MONDAY, MARCH 18, 2002
Dolphins Honor All-Time Hoops Legends
by Peter Casella, JU Public Affairs
All you have to do is walk into Swisher Gym, preferably when no one else is there, and gaze at the jerseys hanging on the walls. Grab a seat in the bleachers, close your eyes and let time melt away as you envision the legendary JU Dolphins basketball players who used to wear the life-sized versions of those jerseys on the court once again.
The memories are almost black and white as No. 52 pours in shot after shot. No. 53 defies gravity as he almost brushes the rafters while swatting away yet another opponent's shot. No. 24 grabs the blocked shot in mid-air and scampers for a twisting lay-up. On the other end of the court, No. 43 grabs a rebound and fires an outlet pass to start a fast break. No. 32 fights traffic in the lane and crashes the boards for a crucial tip-in. No. 4, racing down the court after a steal with a defender matching every step, pulls up and pops in a 15-footer from the right of the key.
Some memories are meant to last a lifetime.
The six legendary JU players who retired those numbers were back in Swisher Gym on Saturday, Feb. 2, for "Legends Day," a celebration of JU basketball history. Those Dolphins legends - No. 52 Roger Strickland, No. 53 Artis Gilmore, No. 24 Rex Morgan, No. 43 James Ray, No. 32 Otis Smith and No. 4 Dee Brown - were honored during a halftime ceremony. All six stayed after the game to sign autographs and reminisce with fans. The game attracted the largest crowd since the team moved back to historic Swisher Gym in 1999.
The program also recognized the Dolphins No. 1 fan, Willie Byrd. Byrd can just about count on one hand the number of JU home games he's missed since the program began.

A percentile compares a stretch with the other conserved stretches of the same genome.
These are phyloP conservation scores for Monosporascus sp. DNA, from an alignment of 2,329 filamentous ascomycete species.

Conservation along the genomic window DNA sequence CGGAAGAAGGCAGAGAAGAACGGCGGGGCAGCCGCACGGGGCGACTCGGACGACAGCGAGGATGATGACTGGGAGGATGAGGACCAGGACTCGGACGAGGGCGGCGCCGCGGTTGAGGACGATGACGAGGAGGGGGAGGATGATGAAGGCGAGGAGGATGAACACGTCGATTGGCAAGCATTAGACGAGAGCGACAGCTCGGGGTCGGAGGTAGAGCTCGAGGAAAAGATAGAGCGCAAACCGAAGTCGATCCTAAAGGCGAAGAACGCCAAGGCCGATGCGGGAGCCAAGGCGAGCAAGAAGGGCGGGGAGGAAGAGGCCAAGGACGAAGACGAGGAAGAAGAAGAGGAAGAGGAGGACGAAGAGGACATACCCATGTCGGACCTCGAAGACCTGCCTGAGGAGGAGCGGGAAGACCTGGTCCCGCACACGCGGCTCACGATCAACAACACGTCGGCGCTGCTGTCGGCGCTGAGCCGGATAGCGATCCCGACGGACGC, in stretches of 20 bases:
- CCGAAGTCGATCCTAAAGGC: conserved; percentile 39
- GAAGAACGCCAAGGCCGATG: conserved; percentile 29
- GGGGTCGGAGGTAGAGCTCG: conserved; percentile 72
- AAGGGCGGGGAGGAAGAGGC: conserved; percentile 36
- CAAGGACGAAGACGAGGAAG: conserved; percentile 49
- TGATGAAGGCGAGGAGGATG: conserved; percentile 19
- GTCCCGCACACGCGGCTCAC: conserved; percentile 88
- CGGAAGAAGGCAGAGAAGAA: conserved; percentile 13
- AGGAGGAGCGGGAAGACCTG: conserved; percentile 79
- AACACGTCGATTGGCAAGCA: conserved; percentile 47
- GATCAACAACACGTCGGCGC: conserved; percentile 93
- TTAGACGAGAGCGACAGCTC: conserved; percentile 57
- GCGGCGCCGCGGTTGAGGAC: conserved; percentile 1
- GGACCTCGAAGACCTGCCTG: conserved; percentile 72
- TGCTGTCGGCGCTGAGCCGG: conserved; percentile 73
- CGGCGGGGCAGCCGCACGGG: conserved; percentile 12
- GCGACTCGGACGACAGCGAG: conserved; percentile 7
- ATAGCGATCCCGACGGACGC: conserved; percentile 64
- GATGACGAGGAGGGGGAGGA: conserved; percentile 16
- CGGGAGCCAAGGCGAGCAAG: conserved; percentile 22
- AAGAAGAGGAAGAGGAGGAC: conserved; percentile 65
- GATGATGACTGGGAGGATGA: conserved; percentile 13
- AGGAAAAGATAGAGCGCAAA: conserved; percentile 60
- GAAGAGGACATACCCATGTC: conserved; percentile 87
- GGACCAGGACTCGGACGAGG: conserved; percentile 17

When talking about JU basketball history, the obvious highlight is the 1969-70 team that defeated the top-ranked Kentucky Wildcats in the Mideast Regional Championship and advanced all the way to the NCAA title game against John Wooden's UCLA Bruins. By the time they won the Mideast Regional, the team had so captivated the city, players needed police cars to get them through the crowd at the airport and back to Arlington.
"For this small university to knock off a Kentucky team coached by Adolph Rupp and the No.1 team in the country, and then to beat Iowa from the Big Ten, was an incredible Cinderella story," said former JU forward Rod McIntyre, now a local attorney. "I've heard the final against UCLA regarded as the day Jacksonville stood still."
Ironically, the only team to beat the Dolphins that year was Florida State - led by current Dolphins head coach Hugh Durham. FSU won 89-83 in Tallahassee, but JU got its revenge with an 85-81 victory at home.
"It didn't catch me by surprise," said Durham. "They had a legitimate team that nobody knew about."
With the Dolphins completing their first back-to-back winning seasons since 1995, the legends credit Durham with turning the program around by giving it some much-needed stability.
"They're certainly moving in the right direction," said Gilmore. "They've been able to accomplish an awful lot under Coach Durham. They just need to continue and not lose their focus."
For the current crop of JU Dolphins, Legends Day allowed them to see the grand history of the program, a perspective that will help them focus on a return to basketball greatness.
JU Dolphins Legends
Roger Strickland (No. 52) · Position: Guard · Years on the team: 1960-63 · Career highlights: All-American in 1962, 1963. Holds top scoring average in JU history (27.3 ppg.). Holds team records for single-season scoring average (32.6 ppg.) and points in a season (783). Has team single-game record for assists (20). Was L.A. Lakers' top pick and seventh overall in the 1963 NBA Draft. · Current Occupation: Retired Vice President of Marketing at BellSouth Telecommunications1969-70 JU Dolphins...Where Are They Now?
Rusty Baldwin, point guard, former dentist in St. Petersburg
2001-02 MEN'S BASKETBALL